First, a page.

Google Content Experiments: 12 Must-Knows Before Using

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content experiments header

Hopefully you’ve considered doing A/B testing on your website to get more sales or leads? You may have heard of Google Content Experiments to help you do this.

But just because it comes under the Google umbrella does it mean it’s any good? And how do you know whether its worth using or not? To help you answer these questions I have put together a list of 12 essential things to know, a short video overview and given it my own mid-term report card.

This tool used to be called Google Website Optimizer, which was pretty good considering it was free. Competition then grew, and back in June 2012 they decided to shut it down, and offer a cut-down version of it in Google Analytics instead. This is what the tool interface now currently looks like:

content experiments screenshot

So let’s get started with the 12 must-knows before you decide to use it to improve your website (or spend much more time with it):

The 12 Must-Knows About Google Content Experiments

  1. GOOD. The tool is very simple and easy to use and setup.
    One of the simplest things first – being part of Google Analytics it benefits from Google Analytics great, easy to use interface. It’s also really simple to create a test (almost too simple, as you will see in my video below).
  2. BAD. Google has not really improved it much since launch.
    It was launched to much excitement and anticipation in June 2012, but since then Google hasn’t done much to improve its limited functionality (see below for more details on improvements). Red-headed step child springs to mind…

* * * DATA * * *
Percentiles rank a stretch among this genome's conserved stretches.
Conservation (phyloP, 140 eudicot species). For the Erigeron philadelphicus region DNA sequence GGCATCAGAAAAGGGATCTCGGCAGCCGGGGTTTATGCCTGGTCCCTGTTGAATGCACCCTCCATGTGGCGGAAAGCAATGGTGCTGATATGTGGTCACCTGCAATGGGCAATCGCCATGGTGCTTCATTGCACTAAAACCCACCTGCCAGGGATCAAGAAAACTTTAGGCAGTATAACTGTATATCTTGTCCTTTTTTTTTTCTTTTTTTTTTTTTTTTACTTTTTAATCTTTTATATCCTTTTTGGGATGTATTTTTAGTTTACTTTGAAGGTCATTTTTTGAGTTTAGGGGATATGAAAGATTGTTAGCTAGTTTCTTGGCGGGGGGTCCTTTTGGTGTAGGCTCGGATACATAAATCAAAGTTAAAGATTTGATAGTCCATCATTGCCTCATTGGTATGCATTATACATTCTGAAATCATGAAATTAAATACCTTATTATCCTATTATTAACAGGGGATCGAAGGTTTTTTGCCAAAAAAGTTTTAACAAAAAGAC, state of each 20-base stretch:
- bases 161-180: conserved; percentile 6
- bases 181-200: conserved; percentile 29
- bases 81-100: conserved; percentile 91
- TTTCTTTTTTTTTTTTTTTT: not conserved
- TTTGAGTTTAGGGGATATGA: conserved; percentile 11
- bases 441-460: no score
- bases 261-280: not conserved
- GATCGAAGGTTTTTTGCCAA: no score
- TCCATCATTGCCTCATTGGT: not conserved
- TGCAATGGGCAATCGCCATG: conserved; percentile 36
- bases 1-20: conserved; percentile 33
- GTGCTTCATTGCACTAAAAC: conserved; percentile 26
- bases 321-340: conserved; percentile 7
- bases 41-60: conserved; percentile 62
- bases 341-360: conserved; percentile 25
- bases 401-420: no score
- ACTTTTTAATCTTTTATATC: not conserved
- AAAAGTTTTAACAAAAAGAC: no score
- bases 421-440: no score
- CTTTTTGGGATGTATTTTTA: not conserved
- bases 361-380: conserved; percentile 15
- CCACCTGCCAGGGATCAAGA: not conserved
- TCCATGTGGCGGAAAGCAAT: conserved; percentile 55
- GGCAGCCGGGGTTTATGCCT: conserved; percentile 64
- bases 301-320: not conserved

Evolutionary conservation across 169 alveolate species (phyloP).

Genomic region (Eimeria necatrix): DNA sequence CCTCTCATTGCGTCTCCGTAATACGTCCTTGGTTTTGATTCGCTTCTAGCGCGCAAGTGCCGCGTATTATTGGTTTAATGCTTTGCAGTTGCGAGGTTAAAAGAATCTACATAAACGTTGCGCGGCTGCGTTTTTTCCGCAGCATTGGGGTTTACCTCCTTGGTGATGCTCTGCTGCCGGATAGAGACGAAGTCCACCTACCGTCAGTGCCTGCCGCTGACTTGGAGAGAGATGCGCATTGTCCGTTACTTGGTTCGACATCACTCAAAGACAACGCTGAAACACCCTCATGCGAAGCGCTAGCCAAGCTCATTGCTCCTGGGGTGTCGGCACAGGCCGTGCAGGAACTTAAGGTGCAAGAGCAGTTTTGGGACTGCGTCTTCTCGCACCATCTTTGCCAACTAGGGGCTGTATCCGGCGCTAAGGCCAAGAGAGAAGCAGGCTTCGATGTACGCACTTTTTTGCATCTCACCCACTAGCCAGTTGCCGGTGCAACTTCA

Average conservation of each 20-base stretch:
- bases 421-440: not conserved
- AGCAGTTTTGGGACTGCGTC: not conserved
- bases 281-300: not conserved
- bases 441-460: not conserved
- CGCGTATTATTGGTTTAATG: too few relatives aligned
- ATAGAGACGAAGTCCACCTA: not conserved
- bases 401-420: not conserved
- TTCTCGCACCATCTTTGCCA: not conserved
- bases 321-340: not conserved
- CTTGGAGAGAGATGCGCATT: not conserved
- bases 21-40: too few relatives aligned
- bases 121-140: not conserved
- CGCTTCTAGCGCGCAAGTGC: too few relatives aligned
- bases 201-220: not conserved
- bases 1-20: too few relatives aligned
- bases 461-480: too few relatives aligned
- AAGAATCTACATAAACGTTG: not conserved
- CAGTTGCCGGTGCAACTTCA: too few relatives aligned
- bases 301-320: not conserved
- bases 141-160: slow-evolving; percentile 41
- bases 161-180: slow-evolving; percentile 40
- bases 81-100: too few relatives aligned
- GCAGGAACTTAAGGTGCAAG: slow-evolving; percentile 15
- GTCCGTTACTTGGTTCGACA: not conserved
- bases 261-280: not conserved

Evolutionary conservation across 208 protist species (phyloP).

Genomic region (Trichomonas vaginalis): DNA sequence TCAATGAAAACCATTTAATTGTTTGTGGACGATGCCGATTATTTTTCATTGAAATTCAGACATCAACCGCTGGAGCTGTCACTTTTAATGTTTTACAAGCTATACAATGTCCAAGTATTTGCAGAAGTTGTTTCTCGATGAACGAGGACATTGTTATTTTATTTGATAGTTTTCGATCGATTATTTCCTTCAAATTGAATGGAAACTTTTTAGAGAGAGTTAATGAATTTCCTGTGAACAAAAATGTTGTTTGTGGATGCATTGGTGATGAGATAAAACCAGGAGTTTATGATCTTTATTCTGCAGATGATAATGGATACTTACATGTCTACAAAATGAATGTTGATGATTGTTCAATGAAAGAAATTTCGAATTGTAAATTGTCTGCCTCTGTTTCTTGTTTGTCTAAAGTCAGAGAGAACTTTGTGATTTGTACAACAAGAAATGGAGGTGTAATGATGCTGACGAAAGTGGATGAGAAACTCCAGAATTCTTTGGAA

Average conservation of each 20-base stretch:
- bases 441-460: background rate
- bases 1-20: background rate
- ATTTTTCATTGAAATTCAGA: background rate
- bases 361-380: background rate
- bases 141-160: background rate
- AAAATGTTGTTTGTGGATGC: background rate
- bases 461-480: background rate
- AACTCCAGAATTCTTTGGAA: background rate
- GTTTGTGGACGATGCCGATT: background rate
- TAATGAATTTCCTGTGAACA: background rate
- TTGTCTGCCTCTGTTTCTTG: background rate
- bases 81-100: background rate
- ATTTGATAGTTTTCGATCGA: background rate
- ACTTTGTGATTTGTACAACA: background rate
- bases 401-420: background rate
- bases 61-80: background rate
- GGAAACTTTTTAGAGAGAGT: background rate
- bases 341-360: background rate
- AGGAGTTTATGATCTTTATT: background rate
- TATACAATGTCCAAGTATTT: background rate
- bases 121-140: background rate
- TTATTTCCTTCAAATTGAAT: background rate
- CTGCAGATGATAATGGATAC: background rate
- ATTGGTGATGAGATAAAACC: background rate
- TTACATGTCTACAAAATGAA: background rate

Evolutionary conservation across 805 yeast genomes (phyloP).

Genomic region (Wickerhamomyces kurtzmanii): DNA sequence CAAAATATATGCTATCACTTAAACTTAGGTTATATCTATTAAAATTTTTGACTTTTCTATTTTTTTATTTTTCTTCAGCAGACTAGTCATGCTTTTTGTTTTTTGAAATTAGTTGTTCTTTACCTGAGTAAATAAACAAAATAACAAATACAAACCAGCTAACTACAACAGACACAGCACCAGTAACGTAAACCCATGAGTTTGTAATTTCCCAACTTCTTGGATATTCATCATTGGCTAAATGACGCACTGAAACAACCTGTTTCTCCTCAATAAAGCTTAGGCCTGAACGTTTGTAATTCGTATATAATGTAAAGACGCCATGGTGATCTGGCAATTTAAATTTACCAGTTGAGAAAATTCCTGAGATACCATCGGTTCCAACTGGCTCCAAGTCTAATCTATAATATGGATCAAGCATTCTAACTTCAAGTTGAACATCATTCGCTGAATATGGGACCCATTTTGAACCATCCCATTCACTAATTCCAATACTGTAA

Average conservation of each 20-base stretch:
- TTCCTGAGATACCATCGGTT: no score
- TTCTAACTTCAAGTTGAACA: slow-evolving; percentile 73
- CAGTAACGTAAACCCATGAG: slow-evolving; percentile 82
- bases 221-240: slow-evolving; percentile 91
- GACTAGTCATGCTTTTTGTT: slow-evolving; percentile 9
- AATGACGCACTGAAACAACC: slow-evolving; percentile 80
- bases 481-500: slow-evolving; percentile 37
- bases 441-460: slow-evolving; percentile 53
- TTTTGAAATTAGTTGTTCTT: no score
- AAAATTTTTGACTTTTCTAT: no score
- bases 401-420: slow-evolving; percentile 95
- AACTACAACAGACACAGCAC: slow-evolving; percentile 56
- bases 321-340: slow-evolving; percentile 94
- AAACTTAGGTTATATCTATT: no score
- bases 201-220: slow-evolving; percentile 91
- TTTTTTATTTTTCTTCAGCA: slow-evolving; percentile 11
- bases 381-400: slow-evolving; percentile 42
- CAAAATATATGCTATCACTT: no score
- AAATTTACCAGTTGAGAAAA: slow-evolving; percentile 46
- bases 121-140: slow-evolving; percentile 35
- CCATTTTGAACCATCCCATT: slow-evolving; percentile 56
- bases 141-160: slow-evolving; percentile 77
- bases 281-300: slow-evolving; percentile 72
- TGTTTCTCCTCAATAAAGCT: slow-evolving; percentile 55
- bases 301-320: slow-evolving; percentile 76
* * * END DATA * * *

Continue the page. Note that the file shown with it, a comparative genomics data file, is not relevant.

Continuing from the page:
3. GOOD. You can use Google Analytics goals to measure success.
    This is one of the best parts of the integration into Google Analytics – it makes it easy for you to test improving your website goals that you already use in Google Analytics (whether that be sales or something simple like a newsletter sign-up). See the video below to see this in action.
  4. BAD. There is still no visual editor to help you create tests.
    This is a major downfall of the tool, particularly as its main competitors offer a visual editor to make it much easier to create tests. Therefore you are still reliant on tech know-how to create a test page. Surely it can’t be that hard to add this feature? This is an example of the great visual editor in Optimizely:
    optimizely editor
  5. GOOD. You can use Google Analytics segments to analyze results.
    This is one of the main benefits of having this tool being part of Google Analytics – it means its simple to do further detailed analysis on your test results (like how major segments of visitors perform, for example paid search or first time visitors). This gives you great insights to help you create better follow-up tests.
  6. BAD. It only offers split page testing – much too simple.
    This is a big issue with the tool. Unlike its previous incarnation or rival testing tools, it offers no ability to test specific page elements (like a button, image or form) without having to create a whole new page to test against (unless you are an expert who can use their new API functionality). Very frustrating.
  7. GOOD. Running tests with it doesn’t negatively impact your SEO.
    One question I often hear is does this testing tool (and others) affect your SEO efforts? The good news is the answer is no – you can use canonical tags to tell Google not to spider your test variation pages.
  8. BAD. Hard to implement in a flow of pages or on dynamic pages.
    Because you have to create alternative page versions to test, it’s hard to set up tests on pages that show dynamic content or can’t be redirected easily (like on a shopping cart). This limits what you can test and its potential impact. Their new API makes it slightly easier, but you need tech help to do so.